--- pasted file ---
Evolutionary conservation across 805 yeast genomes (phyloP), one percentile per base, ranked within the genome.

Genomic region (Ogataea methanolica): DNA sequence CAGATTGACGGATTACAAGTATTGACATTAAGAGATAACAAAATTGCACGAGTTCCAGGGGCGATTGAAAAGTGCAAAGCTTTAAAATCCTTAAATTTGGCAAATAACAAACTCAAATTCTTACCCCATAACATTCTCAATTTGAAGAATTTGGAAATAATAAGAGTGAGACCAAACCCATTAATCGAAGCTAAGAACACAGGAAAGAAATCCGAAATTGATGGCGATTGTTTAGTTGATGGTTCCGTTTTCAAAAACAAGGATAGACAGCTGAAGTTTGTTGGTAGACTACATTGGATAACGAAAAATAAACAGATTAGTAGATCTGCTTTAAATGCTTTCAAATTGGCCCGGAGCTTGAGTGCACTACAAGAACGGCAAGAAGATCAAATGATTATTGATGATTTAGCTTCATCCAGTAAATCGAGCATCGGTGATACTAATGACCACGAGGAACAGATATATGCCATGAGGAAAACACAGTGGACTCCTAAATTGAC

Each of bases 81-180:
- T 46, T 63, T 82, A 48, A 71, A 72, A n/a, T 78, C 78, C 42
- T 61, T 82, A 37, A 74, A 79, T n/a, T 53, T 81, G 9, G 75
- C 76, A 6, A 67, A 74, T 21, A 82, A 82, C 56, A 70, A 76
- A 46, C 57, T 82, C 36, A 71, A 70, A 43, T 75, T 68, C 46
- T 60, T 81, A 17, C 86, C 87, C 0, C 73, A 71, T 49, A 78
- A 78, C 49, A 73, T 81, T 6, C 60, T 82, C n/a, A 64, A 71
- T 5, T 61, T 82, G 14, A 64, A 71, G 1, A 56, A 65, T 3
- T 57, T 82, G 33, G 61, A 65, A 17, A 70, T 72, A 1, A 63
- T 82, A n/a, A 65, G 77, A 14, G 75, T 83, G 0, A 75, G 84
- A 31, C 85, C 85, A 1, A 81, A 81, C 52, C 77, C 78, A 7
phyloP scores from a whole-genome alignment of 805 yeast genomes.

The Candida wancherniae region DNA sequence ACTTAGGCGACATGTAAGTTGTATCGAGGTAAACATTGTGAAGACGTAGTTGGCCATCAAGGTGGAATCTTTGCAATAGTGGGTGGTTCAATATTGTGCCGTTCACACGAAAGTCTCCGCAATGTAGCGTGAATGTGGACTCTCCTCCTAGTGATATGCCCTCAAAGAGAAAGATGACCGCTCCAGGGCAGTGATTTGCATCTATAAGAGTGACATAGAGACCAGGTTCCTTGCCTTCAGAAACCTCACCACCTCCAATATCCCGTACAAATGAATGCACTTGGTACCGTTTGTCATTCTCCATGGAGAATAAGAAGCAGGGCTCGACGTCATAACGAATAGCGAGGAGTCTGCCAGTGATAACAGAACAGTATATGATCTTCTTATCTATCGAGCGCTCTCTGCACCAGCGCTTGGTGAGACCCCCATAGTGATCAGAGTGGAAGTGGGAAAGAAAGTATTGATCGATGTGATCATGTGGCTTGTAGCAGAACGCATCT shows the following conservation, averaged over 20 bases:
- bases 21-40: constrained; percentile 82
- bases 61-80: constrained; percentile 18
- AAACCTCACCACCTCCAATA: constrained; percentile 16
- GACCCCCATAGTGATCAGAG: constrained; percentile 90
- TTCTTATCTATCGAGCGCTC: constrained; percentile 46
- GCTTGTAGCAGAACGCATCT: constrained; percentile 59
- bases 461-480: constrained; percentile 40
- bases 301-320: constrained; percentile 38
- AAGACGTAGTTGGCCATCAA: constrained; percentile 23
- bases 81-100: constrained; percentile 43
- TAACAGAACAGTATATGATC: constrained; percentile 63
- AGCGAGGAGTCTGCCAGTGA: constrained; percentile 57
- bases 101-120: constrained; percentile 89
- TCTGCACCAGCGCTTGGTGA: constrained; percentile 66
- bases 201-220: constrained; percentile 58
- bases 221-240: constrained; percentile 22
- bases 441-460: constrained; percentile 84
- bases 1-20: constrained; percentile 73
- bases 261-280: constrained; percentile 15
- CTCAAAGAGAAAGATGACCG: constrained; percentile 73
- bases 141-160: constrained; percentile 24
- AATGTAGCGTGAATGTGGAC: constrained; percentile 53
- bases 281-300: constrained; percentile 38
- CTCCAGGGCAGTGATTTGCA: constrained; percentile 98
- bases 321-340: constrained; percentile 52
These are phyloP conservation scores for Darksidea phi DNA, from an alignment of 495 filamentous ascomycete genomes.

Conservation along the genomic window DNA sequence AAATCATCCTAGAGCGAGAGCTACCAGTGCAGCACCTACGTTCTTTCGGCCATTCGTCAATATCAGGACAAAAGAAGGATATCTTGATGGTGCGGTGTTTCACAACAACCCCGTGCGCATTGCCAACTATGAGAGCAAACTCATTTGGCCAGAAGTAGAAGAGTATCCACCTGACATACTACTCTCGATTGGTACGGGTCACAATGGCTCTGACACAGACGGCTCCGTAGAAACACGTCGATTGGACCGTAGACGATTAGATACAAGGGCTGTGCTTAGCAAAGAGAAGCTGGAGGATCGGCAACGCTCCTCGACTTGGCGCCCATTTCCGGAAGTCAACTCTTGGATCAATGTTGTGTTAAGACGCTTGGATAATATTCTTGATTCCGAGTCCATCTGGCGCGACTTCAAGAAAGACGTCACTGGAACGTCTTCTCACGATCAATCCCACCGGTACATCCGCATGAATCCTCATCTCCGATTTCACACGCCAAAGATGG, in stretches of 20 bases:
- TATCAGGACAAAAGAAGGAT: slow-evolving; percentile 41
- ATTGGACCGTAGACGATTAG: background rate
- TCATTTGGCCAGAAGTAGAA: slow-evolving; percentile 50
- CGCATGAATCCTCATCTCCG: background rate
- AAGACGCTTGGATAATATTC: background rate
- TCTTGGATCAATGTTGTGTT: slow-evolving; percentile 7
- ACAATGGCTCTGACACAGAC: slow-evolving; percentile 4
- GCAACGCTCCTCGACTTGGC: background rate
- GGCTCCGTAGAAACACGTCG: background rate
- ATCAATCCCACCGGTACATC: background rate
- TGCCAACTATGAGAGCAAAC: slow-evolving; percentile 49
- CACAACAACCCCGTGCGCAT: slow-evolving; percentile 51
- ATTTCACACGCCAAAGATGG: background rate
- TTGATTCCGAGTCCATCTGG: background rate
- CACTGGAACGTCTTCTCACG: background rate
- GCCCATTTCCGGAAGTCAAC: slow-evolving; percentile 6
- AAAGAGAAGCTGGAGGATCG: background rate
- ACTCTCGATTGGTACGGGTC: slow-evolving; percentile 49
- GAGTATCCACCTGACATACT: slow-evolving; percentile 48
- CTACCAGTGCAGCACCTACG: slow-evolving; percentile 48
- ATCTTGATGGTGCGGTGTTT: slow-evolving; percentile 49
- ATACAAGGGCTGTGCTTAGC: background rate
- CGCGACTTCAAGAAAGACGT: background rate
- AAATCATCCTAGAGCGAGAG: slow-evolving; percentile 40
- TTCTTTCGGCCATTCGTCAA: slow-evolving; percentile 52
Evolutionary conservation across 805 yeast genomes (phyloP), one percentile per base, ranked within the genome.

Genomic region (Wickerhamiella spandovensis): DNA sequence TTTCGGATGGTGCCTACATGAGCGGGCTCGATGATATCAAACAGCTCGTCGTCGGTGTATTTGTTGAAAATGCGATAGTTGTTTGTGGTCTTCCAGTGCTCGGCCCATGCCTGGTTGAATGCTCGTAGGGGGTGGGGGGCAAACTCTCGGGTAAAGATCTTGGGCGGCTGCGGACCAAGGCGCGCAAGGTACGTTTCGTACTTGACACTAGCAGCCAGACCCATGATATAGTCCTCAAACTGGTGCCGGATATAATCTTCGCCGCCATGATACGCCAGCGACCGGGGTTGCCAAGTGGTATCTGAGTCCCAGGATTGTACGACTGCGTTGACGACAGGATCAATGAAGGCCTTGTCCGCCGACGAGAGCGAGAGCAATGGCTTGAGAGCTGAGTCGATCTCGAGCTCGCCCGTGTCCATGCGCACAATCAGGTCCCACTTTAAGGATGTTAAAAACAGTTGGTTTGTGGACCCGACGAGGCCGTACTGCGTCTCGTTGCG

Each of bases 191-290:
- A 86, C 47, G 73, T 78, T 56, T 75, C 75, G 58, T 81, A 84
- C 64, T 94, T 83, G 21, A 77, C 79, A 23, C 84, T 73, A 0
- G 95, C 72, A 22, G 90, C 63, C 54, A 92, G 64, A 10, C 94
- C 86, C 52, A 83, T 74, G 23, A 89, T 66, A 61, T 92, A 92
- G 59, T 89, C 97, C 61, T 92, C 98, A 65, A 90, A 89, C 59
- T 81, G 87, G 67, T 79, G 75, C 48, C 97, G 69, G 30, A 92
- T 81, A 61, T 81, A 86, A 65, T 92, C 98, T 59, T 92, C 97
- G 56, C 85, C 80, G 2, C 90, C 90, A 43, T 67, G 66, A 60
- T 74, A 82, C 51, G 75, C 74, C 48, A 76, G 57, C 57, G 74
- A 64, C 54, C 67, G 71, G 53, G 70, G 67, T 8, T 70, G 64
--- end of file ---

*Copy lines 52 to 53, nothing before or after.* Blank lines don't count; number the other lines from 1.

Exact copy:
- ATCAATCCCACCGGTACATC: background rate
- TGCCAACTATGAGAGCAAAC: slow-evolving; percentile 49